King Arthur and Entering The Forest Where it’s Darkest

Brother Patch
2 min readOct 3, 2019


King Arthur and his knights saw a vision of the Holy Grail.

So, they set off in search of it.

They came to a dark wood and decided it would be shamful to enter together.

So each entered the wood alone at the point that seemed darkest to them.

This was one of Joseph Campbell’s favorite stories to tell and write about from what I can gather.

There’s been a lot written, said, and filmed about the Holy Grail (and very little of it tells you that it was actually a rock!). The important thing to know is, in the story, the Grail was needed to kind of restore the world. Everything outside of Camelot had kind of gone to shit. They referred to it as, “The Wasteland.” The Grail was kind of a metaphor for self-actualization. The meaning of the story was kind of that if you could figure out how to become the best version of yourself, you had the power to save the world and put stuff right.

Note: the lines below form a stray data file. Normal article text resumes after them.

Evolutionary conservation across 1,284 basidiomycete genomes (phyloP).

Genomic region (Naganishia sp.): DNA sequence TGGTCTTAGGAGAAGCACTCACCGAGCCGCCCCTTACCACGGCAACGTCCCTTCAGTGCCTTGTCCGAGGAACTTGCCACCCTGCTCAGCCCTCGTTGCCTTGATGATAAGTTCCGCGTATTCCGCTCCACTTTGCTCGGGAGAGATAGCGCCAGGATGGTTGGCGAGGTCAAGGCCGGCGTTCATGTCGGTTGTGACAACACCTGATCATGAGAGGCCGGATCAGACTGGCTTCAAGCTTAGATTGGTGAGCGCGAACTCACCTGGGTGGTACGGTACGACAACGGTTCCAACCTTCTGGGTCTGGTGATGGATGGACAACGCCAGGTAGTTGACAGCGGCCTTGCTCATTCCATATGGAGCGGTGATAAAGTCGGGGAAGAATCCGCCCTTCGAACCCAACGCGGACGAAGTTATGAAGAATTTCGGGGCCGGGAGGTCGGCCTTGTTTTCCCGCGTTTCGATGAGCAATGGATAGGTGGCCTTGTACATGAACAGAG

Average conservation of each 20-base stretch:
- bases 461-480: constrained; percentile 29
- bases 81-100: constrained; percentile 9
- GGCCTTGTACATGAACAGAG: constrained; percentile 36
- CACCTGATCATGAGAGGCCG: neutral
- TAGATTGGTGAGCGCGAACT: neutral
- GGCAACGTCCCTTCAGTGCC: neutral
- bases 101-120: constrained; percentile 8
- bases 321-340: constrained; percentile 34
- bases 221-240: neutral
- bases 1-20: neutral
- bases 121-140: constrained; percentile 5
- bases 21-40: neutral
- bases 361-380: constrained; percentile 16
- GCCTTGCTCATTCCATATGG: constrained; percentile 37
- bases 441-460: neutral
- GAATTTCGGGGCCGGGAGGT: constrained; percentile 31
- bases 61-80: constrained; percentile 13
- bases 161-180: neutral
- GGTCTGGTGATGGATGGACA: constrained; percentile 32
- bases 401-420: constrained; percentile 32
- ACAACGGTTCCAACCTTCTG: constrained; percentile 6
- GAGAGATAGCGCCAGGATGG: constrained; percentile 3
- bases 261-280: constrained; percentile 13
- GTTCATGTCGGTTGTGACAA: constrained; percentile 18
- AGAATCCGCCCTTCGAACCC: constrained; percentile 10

So the story above can be seen as about that too. If you want to become the best, most powerful version of yourself, you can’t do it as a group. Not to say community isn’t important, but the work is done bey going inside — doing some deep digging on yourself. And you have to enter the forest where it’s darkest — saying you have to look at the parts of yourself that may not be the most fun to examine.

I’ve taken these admonitions seriously, over the past few years. The parts of me that represent the dark forest are a little embarrassing. They’re not fun to talk about. They’ve represented some pretty signifigant hurdles in my development. But I’m trying. I’m working. Maybe I’ll talk about them in detail one day. Knowing me, I probably will. But not today. Today this story is enough.